Despite the title, this session was not completely US-focused, and indeed I very much enjoyed the talk by Hon Mr Justice Colin Birss (Chancery Division, High Court, London) on Article 10 of the European Convention on Human Rights (freedom of expression) and its potential role in expanding copyright exceptions in Europe.
|The copyright engine|
Hon Mr Justice Colin Birss spoke next. He recalled that, when he started practicing IP in 1990s, nobody spoke of human rights in relation to IP. Things have now changed, and human rights discourse has entered IP, in particular copyright. This is a piece of property [see also Article 17(2) of the Charter of Fundamental Rights], which is protected as a fundamental right in itself. So the question is how to best balance property (copyright) with freedom of expression values. It is the legislator's job to craft copyright exceptions to struck such a balance. However, some guidance may come from Article 10 itself, which sets a distinction between ideas (that should be protected within freedom of expression) and their expression (that fall within the scope of copyright). This means that under the Convention there is room for drafting broader copyright exceptions, certainly broader than what current UK copyright law allows. So, for instance, if you look at cases like those of search engines that provide snippets of texts, you may well argue that under current EU copyright this activity may be probably infringing. However, it may be argued that snippets merely provide information (not protectable expressions) and that under Article 10 they should be protected as an exercise of one's freedom of expression.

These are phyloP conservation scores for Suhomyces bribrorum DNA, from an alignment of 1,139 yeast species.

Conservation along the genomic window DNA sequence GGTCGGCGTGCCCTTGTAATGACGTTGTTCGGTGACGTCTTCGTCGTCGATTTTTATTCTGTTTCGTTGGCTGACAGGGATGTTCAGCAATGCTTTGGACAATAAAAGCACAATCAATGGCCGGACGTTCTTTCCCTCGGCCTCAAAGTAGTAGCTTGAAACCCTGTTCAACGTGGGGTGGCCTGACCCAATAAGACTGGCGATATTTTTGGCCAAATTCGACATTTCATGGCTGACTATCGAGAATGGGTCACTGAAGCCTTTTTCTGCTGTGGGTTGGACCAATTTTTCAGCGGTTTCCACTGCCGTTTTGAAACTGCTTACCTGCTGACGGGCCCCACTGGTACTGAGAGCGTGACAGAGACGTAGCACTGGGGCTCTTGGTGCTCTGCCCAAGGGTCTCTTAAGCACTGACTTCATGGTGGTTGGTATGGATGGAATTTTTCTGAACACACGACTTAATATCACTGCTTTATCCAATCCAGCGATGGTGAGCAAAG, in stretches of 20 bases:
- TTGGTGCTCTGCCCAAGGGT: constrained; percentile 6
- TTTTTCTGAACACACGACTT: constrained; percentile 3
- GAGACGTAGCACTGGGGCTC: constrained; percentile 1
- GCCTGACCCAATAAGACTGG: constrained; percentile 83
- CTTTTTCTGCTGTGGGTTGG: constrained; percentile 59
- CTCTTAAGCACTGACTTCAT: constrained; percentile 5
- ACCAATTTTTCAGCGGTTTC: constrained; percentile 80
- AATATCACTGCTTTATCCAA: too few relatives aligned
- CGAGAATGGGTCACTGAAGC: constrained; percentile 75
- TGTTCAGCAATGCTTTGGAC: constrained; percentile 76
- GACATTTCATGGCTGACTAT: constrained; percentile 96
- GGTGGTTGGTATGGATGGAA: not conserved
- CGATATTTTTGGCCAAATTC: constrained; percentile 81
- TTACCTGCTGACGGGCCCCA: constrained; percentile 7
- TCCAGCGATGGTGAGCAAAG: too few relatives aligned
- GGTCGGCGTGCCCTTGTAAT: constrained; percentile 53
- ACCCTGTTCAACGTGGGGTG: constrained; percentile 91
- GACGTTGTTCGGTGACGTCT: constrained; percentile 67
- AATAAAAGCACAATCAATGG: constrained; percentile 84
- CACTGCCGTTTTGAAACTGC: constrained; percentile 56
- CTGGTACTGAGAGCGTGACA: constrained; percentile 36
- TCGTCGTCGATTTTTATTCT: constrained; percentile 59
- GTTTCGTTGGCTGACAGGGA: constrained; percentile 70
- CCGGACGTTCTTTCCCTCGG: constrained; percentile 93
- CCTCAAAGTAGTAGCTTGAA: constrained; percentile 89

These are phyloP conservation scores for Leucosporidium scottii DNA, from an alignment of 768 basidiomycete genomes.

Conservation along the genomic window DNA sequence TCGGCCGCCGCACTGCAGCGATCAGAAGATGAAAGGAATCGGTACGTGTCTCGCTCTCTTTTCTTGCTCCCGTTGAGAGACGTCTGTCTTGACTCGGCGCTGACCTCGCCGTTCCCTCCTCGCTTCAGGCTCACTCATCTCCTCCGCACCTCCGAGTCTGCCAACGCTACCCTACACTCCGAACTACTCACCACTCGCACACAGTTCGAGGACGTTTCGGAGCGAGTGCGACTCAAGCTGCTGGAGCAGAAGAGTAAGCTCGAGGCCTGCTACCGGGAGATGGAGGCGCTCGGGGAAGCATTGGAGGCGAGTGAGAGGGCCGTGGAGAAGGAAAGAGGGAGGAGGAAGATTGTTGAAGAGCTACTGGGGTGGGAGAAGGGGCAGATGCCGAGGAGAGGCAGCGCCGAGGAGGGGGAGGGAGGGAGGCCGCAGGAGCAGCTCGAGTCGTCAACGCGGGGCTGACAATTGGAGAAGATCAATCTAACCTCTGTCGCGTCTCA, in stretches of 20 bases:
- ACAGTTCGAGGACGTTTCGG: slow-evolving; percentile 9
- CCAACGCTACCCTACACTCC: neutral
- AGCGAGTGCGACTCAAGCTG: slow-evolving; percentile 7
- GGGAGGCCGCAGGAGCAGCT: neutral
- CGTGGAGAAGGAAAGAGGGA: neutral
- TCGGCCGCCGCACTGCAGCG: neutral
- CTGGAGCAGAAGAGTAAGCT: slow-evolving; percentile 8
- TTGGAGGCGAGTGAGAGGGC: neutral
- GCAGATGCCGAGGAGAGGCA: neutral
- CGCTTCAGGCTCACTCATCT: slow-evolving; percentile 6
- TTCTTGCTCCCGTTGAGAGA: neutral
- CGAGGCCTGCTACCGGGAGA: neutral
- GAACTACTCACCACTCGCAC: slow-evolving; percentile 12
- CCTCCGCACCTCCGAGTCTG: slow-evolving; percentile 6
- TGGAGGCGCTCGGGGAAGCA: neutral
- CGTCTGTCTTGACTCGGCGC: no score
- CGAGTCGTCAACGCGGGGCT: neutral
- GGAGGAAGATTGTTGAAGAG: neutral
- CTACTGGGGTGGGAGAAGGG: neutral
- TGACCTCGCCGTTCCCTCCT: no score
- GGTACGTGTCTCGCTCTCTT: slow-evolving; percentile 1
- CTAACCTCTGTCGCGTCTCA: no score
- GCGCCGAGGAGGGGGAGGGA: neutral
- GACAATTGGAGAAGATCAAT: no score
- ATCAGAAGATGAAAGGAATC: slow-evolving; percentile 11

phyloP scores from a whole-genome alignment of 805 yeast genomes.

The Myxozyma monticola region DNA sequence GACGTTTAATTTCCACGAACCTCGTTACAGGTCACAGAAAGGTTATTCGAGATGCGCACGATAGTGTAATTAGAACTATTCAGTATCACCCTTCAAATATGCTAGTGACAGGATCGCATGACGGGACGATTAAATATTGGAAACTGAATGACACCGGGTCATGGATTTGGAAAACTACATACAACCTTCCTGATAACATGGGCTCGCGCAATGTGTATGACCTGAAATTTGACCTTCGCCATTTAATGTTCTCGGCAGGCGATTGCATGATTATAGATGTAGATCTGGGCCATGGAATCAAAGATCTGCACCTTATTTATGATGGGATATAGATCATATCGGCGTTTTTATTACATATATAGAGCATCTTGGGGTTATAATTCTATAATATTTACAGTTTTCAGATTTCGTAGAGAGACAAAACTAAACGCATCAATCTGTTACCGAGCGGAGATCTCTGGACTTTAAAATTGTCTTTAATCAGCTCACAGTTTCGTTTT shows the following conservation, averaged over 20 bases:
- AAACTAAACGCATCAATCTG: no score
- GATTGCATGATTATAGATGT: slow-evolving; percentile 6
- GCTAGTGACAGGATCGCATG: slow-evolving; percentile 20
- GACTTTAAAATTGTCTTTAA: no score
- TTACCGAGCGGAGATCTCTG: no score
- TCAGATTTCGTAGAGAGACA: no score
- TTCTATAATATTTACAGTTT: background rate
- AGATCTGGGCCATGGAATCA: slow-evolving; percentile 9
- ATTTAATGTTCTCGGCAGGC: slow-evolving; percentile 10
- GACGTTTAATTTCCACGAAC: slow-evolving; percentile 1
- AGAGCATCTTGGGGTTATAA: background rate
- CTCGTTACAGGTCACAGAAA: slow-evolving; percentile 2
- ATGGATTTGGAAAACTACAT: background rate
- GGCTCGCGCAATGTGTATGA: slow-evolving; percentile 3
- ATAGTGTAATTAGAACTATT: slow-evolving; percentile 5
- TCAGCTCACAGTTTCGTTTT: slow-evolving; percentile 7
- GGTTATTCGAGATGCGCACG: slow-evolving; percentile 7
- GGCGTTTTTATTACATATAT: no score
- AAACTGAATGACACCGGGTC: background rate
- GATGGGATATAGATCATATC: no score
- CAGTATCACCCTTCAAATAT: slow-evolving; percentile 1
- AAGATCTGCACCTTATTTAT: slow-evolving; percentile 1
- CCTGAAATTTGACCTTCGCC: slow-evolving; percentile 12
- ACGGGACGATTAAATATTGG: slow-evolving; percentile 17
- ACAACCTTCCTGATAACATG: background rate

Pamela Samuelson (University of California, Berkeley, School of Law, Berkeley) spoke on the topic of appropriation and transformative use cases. She started by highlighting that 'transformative uses' may have three meanings under US law: (1) altering expression so as to convey new meaning; (2) productive uses, usually of literal copies; (3) uses for different purposes. She then considered the case of appropriation art and Cariou v Prince [here]. She concluded by mentioning that there is a number of cases (a notable example being Garcia v Google) in which copyright is used to achieve non-copyright goals. Answering a question from the audience, she noted that the outcome of the Google Books case [here] is consistent with US case law on fair use.
|Fair use countries (green); |
fair dealing countries (blue);
other countries (grey)
Ron Lazebnik (Fordham University School of Law, New York) was the final speaker, and he addressed the question 'Who decides what a fair use is on the Internet?' by looking into Capitol Records v Vimeo and Viacom v YouTube.